I found each part and chapter to be extremely helpful and full of good information to help inform and guide spouses of abuse survivors.

I highly recommend this book to husband's who are married to survivors. This book will help husband's understand what their wives are going through and offer helpful suggestions.

In conclusion, I want to thank Litfuse Publicity for sending me a complimentary copy of this book to review.


Dawn Scott Jones is a survivor who has been sharing her testimony for more than twenty years. She is an ordained minister with the Assembles of God, is the creator of numerous audio teaching products, and has served in a variety of leadership and ministry roles.Find out more about Dawn Scott Jones at http://www.dawnjones.org/

Tuesday, September 11, 2012

Gratitude

Yesterday I was griping and complaining.

Poor ole me had to stand on a long line at Port Authority. I was annoyed because I had left early from work to get home and do laundry. I was beside myself because "my" plan wasn't working out.

While I was waiting for the line to move, I started scanning through Facebook. I came across a status update regarding someone in another country who works seven days from 8:30am until 8:00pm for only $3.00 a week. I was immediately convicted.

Here I was complaining, but I have so much to be grateful for.

Courtesy of Creative Commons

This morning I started thinking about how big God is. I had this moment at rush hour where I saw humans as little specks or ants.

We don't want to see ourselves as small. Our ego and pride gets in the way of allowing us to see our true state.

We think we are bigger and mightier than we are. But we are not. We are frail, we are weak and we are powerless. 

I can see your grimace...  It hurts doesn't it?

Yes, it hurts our flesh because we long to matter, to have significance and make a mark in this world. The fact that we don't have as much control as we think, terrifies us.

The Apostle Paul says, "for when I am weak, then I am strong." (2 Corinthians 12:10)

What a contradiction from what the world tells us. The world tells us to be strong and not to show weakness.

However, the truth is, when we surrender and reach the end of ourselves, is when God's power is made manifest. (Romans 8:11)

Let me give you an example. While I was in physical therapy today. I started trying to help out my physical therapist. He starts laughing and says, "Hey, stop being so independent, you are messing things up here."  I have a bad habit of meddling and trying to help, instead of allowing others to do their job.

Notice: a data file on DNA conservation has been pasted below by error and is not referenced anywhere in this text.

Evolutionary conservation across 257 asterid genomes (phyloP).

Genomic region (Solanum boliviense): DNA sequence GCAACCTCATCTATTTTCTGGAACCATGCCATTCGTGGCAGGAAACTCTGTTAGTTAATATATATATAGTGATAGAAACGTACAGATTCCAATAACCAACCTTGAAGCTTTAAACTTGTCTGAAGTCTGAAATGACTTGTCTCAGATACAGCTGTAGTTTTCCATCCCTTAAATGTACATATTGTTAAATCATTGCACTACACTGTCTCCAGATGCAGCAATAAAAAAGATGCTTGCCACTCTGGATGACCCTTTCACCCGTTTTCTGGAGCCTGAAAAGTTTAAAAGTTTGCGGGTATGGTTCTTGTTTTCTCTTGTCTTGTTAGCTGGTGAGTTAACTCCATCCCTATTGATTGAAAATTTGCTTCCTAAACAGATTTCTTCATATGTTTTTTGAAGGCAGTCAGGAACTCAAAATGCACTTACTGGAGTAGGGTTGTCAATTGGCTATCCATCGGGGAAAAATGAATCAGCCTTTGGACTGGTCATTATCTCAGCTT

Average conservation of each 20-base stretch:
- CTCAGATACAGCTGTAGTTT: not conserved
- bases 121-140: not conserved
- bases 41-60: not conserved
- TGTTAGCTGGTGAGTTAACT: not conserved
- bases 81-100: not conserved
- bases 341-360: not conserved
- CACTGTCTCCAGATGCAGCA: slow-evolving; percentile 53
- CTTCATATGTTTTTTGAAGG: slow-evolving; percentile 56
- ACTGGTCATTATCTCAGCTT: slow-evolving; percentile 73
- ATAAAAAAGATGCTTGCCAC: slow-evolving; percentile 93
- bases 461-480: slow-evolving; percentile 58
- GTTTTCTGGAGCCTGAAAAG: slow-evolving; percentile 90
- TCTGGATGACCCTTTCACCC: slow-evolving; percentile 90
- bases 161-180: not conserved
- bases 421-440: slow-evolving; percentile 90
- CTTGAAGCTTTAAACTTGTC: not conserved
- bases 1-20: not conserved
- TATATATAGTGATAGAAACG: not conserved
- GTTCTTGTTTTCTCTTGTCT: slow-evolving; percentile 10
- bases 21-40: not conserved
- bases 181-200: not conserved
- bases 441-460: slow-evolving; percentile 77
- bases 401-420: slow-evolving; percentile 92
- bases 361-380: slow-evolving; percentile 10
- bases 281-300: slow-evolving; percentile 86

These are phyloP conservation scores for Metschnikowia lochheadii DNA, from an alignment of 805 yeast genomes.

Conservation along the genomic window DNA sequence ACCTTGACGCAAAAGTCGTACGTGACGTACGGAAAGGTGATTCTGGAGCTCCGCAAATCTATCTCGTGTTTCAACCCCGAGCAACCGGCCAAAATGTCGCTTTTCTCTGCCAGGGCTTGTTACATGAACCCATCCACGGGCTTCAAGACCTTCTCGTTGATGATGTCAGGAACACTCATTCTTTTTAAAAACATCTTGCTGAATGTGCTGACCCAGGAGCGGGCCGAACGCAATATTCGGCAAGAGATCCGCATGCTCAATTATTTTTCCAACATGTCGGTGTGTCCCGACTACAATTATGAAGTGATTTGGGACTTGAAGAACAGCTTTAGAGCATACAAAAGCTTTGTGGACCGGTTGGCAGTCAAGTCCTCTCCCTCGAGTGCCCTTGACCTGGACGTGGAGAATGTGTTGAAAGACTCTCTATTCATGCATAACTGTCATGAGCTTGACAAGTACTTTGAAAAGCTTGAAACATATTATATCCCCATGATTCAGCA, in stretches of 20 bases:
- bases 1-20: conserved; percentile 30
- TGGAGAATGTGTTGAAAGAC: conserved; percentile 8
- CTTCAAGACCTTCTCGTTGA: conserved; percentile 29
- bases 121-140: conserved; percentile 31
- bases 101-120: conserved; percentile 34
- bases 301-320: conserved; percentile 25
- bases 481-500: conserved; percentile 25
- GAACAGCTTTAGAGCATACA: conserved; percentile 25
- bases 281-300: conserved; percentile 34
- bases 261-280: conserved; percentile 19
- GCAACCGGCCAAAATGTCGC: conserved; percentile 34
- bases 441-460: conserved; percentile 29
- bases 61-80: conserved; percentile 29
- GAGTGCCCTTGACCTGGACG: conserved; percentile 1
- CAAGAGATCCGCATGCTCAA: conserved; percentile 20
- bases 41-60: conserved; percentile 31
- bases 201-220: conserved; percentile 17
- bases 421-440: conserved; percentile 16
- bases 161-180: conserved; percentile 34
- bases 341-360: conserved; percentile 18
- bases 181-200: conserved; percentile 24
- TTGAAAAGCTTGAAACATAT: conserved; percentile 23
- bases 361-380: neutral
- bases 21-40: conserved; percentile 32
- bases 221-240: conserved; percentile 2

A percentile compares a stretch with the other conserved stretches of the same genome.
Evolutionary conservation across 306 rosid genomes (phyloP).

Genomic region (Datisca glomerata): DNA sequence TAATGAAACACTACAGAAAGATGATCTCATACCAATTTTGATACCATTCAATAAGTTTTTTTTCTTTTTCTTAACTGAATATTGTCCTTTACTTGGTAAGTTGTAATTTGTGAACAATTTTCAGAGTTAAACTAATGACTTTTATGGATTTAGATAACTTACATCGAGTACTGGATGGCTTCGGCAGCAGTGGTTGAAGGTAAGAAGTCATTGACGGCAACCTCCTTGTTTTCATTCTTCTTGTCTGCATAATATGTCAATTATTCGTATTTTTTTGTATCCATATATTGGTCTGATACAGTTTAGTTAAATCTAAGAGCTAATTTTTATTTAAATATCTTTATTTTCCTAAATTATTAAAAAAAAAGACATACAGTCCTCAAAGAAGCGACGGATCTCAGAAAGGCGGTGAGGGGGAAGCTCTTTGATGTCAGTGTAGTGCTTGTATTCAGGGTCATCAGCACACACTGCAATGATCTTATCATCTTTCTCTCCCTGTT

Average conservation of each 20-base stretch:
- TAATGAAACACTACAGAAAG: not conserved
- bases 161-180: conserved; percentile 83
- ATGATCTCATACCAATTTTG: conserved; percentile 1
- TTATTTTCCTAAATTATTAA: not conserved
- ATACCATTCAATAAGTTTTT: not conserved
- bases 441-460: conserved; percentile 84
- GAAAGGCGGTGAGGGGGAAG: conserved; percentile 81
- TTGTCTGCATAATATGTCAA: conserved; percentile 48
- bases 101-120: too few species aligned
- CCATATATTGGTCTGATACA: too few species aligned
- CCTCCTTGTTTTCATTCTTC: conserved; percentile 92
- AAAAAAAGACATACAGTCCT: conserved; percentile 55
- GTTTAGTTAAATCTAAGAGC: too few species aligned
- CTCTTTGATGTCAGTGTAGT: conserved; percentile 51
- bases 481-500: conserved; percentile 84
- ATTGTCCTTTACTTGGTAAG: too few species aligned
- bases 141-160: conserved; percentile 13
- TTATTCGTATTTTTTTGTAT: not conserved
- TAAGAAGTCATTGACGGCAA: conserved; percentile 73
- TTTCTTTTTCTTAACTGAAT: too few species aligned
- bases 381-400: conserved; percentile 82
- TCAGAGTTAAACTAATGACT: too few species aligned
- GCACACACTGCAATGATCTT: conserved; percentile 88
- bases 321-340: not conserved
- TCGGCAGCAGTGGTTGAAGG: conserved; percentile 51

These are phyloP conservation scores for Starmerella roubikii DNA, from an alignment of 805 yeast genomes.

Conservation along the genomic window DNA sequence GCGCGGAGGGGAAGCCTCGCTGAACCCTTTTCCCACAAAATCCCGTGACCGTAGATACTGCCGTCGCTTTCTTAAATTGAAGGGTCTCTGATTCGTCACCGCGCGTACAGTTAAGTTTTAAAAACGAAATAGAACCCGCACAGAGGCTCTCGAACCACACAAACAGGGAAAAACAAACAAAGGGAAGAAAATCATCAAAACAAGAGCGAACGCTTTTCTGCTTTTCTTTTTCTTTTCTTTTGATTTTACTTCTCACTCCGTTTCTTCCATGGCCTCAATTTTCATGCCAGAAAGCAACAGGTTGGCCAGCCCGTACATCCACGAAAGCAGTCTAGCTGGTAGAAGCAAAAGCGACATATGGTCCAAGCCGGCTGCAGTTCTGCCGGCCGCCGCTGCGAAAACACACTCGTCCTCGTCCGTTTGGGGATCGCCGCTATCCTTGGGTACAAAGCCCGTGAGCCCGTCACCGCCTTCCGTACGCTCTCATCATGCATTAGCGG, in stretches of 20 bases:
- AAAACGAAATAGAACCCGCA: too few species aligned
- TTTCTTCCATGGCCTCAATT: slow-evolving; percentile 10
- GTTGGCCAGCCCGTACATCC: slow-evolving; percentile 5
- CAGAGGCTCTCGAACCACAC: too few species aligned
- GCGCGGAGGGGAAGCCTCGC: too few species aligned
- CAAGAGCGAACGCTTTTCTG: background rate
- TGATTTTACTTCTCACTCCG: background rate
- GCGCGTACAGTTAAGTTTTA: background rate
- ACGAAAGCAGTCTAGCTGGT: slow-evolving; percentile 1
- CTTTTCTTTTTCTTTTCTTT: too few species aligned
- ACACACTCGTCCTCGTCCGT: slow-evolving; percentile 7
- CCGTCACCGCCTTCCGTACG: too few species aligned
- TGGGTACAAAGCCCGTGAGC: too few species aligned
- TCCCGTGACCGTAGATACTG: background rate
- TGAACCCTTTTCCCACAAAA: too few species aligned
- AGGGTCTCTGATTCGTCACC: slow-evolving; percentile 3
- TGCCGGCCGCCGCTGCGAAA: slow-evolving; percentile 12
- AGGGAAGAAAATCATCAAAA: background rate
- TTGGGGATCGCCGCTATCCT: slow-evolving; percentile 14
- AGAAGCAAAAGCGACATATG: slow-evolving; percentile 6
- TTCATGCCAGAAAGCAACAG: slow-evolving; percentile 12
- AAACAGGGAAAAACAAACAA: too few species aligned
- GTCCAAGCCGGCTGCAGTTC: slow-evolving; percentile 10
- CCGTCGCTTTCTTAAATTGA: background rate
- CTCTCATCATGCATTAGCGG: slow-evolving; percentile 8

Guess what? This is exactly what we do with the Holy Spirit. We try to help Him out. In the process of trying to help Him out, we mess things up. We get in the way of allowing Him to do what He does best.

Today I am grateful for Jesus, all His blessings and provisions.
"For God is working in you, giving you the desire and the power to do what pleases him.  
Do everything without complaining and arguing, so that no one can criticize you." (Philippians 2:13-15)
In conclusion, I am remembering and praying for all the families today.

What are you grateful for?

Monday, September 3, 2012

Book Review: The Vanishing Act by Mette Jakobsen

Hardcover: 224 pages
Publisher:  W. W. Norton & Company (September 17, 2012)
Language:  English
ISBN-10:0393062929
ISBN-13:978-0393062922
Price: $23.95
Purchase: Amazon | B&N








 
 

Description

On a small snow-covered island—so tiny that it can’t be found on any map—lives twelve-year-old Minou, her philosopher Papa (a descendent of Descartes), Boxman the magician, and a clever dog called No-Name. A year earlier Minou’s mother left the house wearing her best shoes and carrying a large black umbrella. She never returned.

One morning Minou finds a dead boy washed up on the beach. Her father decides to lay him in the room that once belonged to her mother. Can her mother’s disappearance be explained by the boy? Will Boxman be able to help find her? Minou, unwilling to accept her mother’s death, attempts to find the truth through Descartes’ philosophy. Over the course of her investigation Minou will discover the truth about loss and love, a truth that The Vanishing Act conveys in a voice that is uniquely enchanting.

Review

The Vanishing Act is a well written and captivating story with mixture of fantasy and philosophy. This story is like a beautiful painting whose brush strokes are poetic and descriptive.

The central theme is about a twelve year old girl named Minou and the disappearance of  her mother. One day her mother puts on her best shoes, takes her big black umbrella and walks out the house never to be seen again.

Everyone thinks she is dead, except for Minou. She does not believe her mother is dead, but will return one day. She keeps a journal, building a case with the reasons why she believes her mother is still alive.

While Minou was walking on the beach, she comes across the body of a dead boy. She runs to tell her father. Her father comes and carries the dead boy to their home. He decides to put the dead boy on the bed in Minou's mother's blue room until the ship arrives in three days. In the interim, he opens the window to make sure the boy's body remains frozen.

Minou's father is a philosopher from the descendant of Descartes searching for the absolute truth. Both Minou and her father struggle to find answers and figure out what happened.

Her father believes the key to finding the absolute truth is somehow connected to the dead boy's body. He thinks he will get the answer (as does Minou) by sitting with him for three days until the ship arrives.

Minou and her father live on a small, remote island surrounded by the ocean. I get the impression the island is in the middle of nowhere. The only people living on this isolated island is Minou, her papa, a Priest, Boxman the magician and his dog, No Name.

You never quite know where any of them come from (except for Minou) and/or how they wound up on the island. However, there is mystery surrounding Minou's mother's arrival to the island as well as her departure. 

Minou's mother disappears the following day after performing in Boxman's magic show, called "The Vanishing Act".

The only item found was one of the shoes she wore the day she left.

There is an underlying melancholy theme throughout the book. Between Minou's complex and troubled father, who was traumatized by a war. The disappearance of her free spirited, artistic mother with a troubled past. The pretzel making Priest and his inability to sleep in the dark. The mysterious Boxman the magician and his lost love named Cosmina.

The Vanishing Act keeps you guessing and coming back for more.

I enjoyed reading The Vanishing Act and recommend this thoughtful novel to everyone.

In conclusion, I want to personally thank Erin Sinesky Lovett from W.W. Norton & Company for sending me a complimentary copy of this book to read and review.

Mette Jakobsen was born in Copenhagen, Denmark in 1964 but now lives in Newtown, Sydney. She has a PhD in Creative Writing and a BA in philosophy. In 2004 she graduated from NIDA’s Playwrights Studio and several of her plays have been broadcast on ABC national radio. The Vanishing Act is her first novel.